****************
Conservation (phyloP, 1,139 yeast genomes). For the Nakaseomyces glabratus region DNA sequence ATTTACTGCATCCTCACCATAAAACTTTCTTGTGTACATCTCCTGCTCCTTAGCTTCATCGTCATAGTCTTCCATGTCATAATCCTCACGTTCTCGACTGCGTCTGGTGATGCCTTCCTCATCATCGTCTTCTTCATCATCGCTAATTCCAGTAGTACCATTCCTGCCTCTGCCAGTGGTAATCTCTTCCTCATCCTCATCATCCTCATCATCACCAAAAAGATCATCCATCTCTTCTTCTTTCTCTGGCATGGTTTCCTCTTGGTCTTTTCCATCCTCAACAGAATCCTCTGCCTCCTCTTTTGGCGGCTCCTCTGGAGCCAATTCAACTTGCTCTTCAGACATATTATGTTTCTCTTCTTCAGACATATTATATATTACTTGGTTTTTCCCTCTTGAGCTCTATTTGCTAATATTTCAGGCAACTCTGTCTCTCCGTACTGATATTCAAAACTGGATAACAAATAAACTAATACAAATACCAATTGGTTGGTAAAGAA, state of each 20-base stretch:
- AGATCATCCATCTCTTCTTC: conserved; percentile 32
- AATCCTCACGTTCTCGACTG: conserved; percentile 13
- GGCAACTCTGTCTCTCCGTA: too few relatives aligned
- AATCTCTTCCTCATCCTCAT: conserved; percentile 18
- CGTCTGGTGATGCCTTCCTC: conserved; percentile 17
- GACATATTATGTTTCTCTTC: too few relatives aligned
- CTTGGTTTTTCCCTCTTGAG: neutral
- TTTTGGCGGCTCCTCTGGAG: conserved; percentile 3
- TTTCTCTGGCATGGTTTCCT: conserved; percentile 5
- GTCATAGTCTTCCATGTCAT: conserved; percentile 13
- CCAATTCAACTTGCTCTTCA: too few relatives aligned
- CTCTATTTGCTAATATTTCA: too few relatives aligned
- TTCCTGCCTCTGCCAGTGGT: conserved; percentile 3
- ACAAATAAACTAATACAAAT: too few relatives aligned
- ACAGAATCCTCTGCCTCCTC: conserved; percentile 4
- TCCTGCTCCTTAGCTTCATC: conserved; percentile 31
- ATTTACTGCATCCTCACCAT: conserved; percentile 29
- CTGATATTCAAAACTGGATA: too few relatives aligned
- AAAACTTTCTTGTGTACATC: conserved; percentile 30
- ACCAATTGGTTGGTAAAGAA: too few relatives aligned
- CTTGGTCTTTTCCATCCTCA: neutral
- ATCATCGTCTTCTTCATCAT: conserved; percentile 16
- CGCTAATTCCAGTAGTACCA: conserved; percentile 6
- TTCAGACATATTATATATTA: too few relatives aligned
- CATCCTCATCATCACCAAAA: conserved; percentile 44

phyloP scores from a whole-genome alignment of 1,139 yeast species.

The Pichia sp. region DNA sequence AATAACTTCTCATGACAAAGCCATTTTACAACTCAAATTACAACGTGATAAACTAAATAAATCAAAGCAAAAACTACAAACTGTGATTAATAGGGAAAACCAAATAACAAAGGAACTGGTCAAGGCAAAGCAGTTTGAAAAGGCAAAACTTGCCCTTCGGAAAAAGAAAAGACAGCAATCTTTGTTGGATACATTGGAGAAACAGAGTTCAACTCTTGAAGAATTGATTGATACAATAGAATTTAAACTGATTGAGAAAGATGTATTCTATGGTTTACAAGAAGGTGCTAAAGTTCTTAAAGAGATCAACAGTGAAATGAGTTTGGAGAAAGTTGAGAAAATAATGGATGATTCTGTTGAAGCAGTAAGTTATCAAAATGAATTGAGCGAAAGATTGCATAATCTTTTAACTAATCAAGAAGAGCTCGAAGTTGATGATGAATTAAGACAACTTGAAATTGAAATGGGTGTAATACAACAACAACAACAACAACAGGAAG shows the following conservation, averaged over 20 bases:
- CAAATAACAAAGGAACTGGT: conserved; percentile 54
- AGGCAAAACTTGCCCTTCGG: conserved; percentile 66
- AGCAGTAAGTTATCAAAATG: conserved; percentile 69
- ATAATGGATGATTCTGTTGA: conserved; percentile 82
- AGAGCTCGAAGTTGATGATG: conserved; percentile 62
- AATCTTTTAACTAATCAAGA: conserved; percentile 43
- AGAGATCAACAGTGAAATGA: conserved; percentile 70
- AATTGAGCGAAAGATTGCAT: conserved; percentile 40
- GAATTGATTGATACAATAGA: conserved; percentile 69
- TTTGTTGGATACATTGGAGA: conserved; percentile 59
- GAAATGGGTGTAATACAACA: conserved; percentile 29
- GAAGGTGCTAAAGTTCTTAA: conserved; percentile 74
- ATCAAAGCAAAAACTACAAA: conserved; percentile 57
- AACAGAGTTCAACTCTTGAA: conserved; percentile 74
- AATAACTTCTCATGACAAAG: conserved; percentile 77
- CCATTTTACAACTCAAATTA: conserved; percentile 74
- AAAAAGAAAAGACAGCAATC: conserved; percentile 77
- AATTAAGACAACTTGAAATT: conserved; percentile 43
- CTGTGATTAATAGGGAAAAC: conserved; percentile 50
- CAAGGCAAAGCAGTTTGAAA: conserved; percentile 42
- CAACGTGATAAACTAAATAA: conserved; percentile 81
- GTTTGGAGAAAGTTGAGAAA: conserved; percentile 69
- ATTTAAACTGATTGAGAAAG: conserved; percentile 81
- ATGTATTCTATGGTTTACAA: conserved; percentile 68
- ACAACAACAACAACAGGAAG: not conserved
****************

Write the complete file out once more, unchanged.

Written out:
Conservation (phyloP, 1,139 yeast genomes). For the Nakaseomyces glabratus region DNA sequence ATTTACTGCATCCTCACCATAAAACTTTCTTGTGTACATCTCCTGCTCCTTAGCTTCATCGTCATAGTCTTCCATGTCATAATCCTCACGTTCTCGACTGCGTCTGGTGATGCCTTCCTCATCATCGTCTTCTTCATCATCGCTAATTCCAGTAGTACCATTCCTGCCTCTGCCAGTGGTAATCTCTTCCTCATCCTCATCATCCTCATCATCACCAAAAAGATCATCCATCTCTTCTTCTTTCTCTGGCATGGTTTCCTCTTGGTCTTTTCCATCCTCAACAGAATCCTCTGCCTCCTCTTTTGGCGGCTCCTCTGGAGCCAATTCAACTTGCTCTTCAGACATATTATGTTTCTCTTCTTCAGACATATTATATATTACTTGGTTTTTCCCTCTTGAGCTCTATTTGCTAATATTTCAGGCAACTCTGTCTCTCCGTACTGATATTCAAAACTGGATAACAAATAAACTAATACAAATACCAATTGGTTGGTAAAGAA, state of each 20-base stretch:
- AGATCATCCATCTCTTCTTC: conserved; percentile 32
- AATCCTCACGTTCTCGACTG: conserved; percentile 13
- GGCAACTCTGTCTCTCCGTA: too few relatives aligned
- AATCTCTTCCTCATCCTCAT: conserved; percentile 18
- CGTCTGGTGATGCCTTCCTC: conserved; percentile 17
- GACATATTATGTTTCTCTTC: too few relatives aligned
- CTTGGTTTTTCCCTCTTGAG: neutral
- TTTTGGCGGCTCCTCTGGAG: conserved; percentile 3
- TTTCTCTGGCATGGTTTCCT: conserved; percentile 5
- GTCATAGTCTTCCATGTCAT: conserved; percentile 13
- CCAATTCAACTTGCTCTTCA: too few relatives aligned
- CTCTATTTGCTAATATTTCA: too few relatives aligned
- TTCCTGCCTCTGCCAGTGGT: conserved; percentile 3
- ACAAATAAACTAATACAAAT: too few relatives aligned
- ACAGAATCCTCTGCCTCCTC: conserved; percentile 4
- TCCTGCTCCTTAGCTTCATC: conserved; percentile 31
- ATTTACTGCATCCTCACCAT: conserved; percentile 29
- CTGATATTCAAAACTGGATA: too few relatives aligned
- AAAACTTTCTTGTGTACATC: conserved; percentile 30
- ACCAATTGGTTGGTAAAGAA: too few relatives aligned
- CTTGGTCTTTTCCATCCTCA: neutral
- ATCATCGTCTTCTTCATCAT: conserved; percentile 16
- CGCTAATTCCAGTAGTACCA: conserved; percentile 6
- TTCAGACATATTATATATTA: too few relatives aligned
- CATCCTCATCATCACCAAAA: conserved; percentile 44

phyloP scores from a whole-genome alignment of 1,139 yeast species.

The Pichia sp. region DNA sequence AATAACTTCTCATGACAAAGCCATTTTACAACTCAAATTACAACGTGATAAACTAAATAAATCAAAGCAAAAACTACAAACTGTGATTAATAGGGAAAACCAAATAACAAAGGAACTGGTCAAGGCAAAGCAGTTTGAAAAGGCAAAACTTGCCCTTCGGAAAAAGAAAAGACAGCAATCTTTGTTGGATACATTGGAGAAACAGAGTTCAACTCTTGAAGAATTGATTGATACAATAGAATTTAAACTGATTGAGAAAGATGTATTCTATGGTTTACAAGAAGGTGCTAAAGTTCTTAAAGAGATCAACAGTGAAATGAGTTTGGAGAAAGTTGAGAAAATAATGGATGATTCTGTTGAAGCAGTAAGTTATCAAAATGAATTGAGCGAAAGATTGCATAATCTTTTAACTAATCAAGAAGAGCTCGAAGTTGATGATGAATTAAGACAACTTGAAATTGAAATGGGTGTAATACAACAACAACAACAACAACAGGAAG shows the following conservation, averaged over 20 bases:
- CAAATAACAAAGGAACTGGT: conserved; percentile 54
- AGGCAAAACTTGCCCTTCGG: conserved; percentile 66
- AGCAGTAAGTTATCAAAATG: conserved; percentile 69
- ATAATGGATGATTCTGTTGA: conserved; percentile 82
- AGAGCTCGAAGTTGATGATG: conserved; percentile 62
- AATCTTTTAACTAATCAAGA: conserved; percentile 43
- AGAGATCAACAGTGAAATGA: conserved; percentile 70
- AATTGAGCGAAAGATTGCAT: conserved; percentile 40
- GAATTGATTGATACAATAGA: conserved; percentile 69
- TTTGTTGGATACATTGGAGA: conserved; percentile 59
- GAAATGGGTGTAATACAACA: conserved; percentile 29
- GAAGGTGCTAAAGTTCTTAA: conserved; percentile 74
- ATCAAAGCAAAAACTACAAA: conserved; percentile 57
- AACAGAGTTCAACTCTTGAA: conserved; percentile 74
- AATAACTTCTCATGACAAAG: conserved; percentile 77
- CCATTTTACAACTCAAATTA: conserved; percentile 74
- AAAAAGAAAAGACAGCAATC: conserved; percentile 77
- AATTAAGACAACTTGAAATT: conserved; percentile 43
- CTGTGATTAATAGGGAAAAC: conserved; percentile 50
- CAAGGCAAAGCAGTTTGAAA: conserved; percentile 42
- CAACGTGATAAACTAAATAA: conserved; percentile 81
- GTTTGGAGAAAGTTGAGAAA: conserved; percentile 69
- ATTTAAACTGATTGAGAAAG: conserved; percentile 81
- ATGTATTCTATGGTTTACAA: conserved; percentile 68
- ACAACAACAACAACAGGAAG: not conserved